10 Conversations You Should Have With Your Roommate Before Moving In
They often call getting married and moving in together as “taking the plunge,” but if you ask us, moving in with someone you know and love is a lot less scary than moving in with a stranger. Don’t go into the roommate interview unprepared; we’ve got the questions to consider before you both sign the lease.
Whether you are the one inviting a new person into your home or the one looking to get into a new place, there are certain things that just have to be discussed before a living arrangement is agreed upon. These are ten topics we think you should consider before taking your own plunge.
1. What’s your definition of clean?
Some people wash their dishes immediately after use. Others get to scrubbing only after the sink is overflowing/you’ve run out of dishes to use. Some consider sweeping every other day normal. Others might not know how to operate a vacuum. It might be best to live with someone who’s in the same cleaning boat as yourself.
Bonus question: Do they prefer to douse the home with bleach or like to make their own eco-friendly cleaners out of vinegar and more vinegar? Both extremes could be too much for someone with a strong preference.
2. When do you catch Z’s?
A night owl and a morning bird can be roommates, but their nest probably won’t make for a happy home unless there are at least a few hours of sleeping time that overlaps. Also ask them what they need to sleep. Some folks (myself included) need a completely silent, walk-in-fridge level cold room so dark it rivals a black hole to sleep soundly. Others could sleep through a train barreling into the apartment. It’s good information to know.
3. Do your friends have a “su casa es mi casa” attitude with you?
Will your potential roommate have frequent game nights? Will you have frequent overnight guests? It’s good to ask what the other person thinks is a reasonable size of a party, too. One person’s idea of a calm book club could be another’s idea of the equivalent of a fraternity kegger.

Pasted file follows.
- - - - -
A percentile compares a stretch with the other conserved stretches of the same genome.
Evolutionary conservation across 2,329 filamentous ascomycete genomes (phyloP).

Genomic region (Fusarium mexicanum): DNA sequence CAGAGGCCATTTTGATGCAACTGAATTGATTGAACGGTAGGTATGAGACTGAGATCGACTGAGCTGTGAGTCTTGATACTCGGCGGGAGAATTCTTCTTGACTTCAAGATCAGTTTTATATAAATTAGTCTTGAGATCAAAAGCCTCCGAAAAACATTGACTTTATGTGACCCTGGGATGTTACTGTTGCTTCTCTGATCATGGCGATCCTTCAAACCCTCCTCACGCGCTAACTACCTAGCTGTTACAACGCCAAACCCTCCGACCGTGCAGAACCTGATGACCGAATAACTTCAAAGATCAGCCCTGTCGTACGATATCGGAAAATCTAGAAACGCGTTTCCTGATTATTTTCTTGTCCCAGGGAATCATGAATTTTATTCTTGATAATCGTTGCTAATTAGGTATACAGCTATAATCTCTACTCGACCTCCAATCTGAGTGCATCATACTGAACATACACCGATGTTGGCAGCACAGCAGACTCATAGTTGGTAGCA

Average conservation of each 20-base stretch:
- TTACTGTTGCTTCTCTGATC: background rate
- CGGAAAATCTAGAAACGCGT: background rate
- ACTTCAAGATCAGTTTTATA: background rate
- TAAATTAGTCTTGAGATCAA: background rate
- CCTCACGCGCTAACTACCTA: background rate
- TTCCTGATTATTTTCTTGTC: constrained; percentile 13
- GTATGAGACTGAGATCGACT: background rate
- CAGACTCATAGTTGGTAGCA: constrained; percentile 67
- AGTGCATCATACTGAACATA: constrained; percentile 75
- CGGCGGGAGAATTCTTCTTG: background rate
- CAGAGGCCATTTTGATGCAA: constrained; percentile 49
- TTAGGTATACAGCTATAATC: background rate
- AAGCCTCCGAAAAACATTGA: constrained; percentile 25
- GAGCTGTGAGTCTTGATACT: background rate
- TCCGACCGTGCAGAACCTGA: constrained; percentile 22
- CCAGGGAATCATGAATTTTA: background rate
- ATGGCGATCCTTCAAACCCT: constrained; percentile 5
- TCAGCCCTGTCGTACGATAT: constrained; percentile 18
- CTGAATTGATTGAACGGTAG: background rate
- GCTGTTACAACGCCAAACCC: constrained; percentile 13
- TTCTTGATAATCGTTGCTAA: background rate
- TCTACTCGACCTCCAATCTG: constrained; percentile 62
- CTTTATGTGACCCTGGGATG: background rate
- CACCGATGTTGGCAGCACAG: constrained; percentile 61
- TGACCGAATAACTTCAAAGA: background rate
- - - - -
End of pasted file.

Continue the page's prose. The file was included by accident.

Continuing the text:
4. Are stray cats adorable, perfect creatures for feeding and loving, or are they flea-ridden, allergy-inducing nightmares?
Stray cats are cute to some, but to others they are flea-ridden nuisances. Make sure all parties are on the same page when it comes to what to do with wildlife. (This includes bird feeders, which can affect a night owl’s sleep in the morning.)
5. Do your speakers go up to eleven, always?
Some people have to watch movies with complete surround sound, others are perfectly content to listen with headphones. People have pretty wildly different definitions of “loud.” Along with sleep hours, you might inquire as to someone’s musical listening habits and ask them which reality show they prefer blaring in the background on the TV.
6. Is a dish not complete unless it’s covered in bacon or cheese?
Dietary preferences can really clash sometimes. Make sure that if you’re a meat lover and they’re vegan, they’re okay with you having slabs of meat in the fridge (if that’s something you happen to store in your fridge from time to time).
7. You come home one day to a door accidentally left unlocked. Is it no big deal or the end of the world?
Do they think it’s normal to leave the windows open or unlocked while they run out for coffee? Do you require all doors locked when indoors? This is something not many people consider beforehand, but could lead to heated discussions (especially since material/personal safety is at issue). While you’re at it, you might discuss inter-apartment physical boundaries. Some folks are knock-first, others are open-first-apologize-later.
8. Would you rather wear a couple of extra sweaters or spend more money on utility bills?
You spot a recycling bin while being interviewed by a potential roommate, but don’t make assumptions about energy and water habits—ask. Some people consider it madness to ever turn lights on during daylight hours, while other people would prefer to keep the climate a nice reasonable temperature year round.
9. Best friends forever?
Some people aren’t just looking for someone to mumble hello to while passing each other in the hallway, whereas others are perfectly happy leading solitary, parallel existences. Discuss this beforehand to avoid hurt feelings.
10. How strong are your opinions on wall colors, furniture arrangements and art placement?
If you read Apartment Therapy this is obviously going to be important issue. You don’t have to have it all figured out, but at least express what your likes and dislikes are, and suss out their interest level in decorating the place. Consider sharing a quick furniture inventory so you can see if you’ve got too many of one item or not enough of another!
What topics to ask a potential roommate have we left off the list? Let us know!
Re-edited from a post originally published 10.25.10 – LS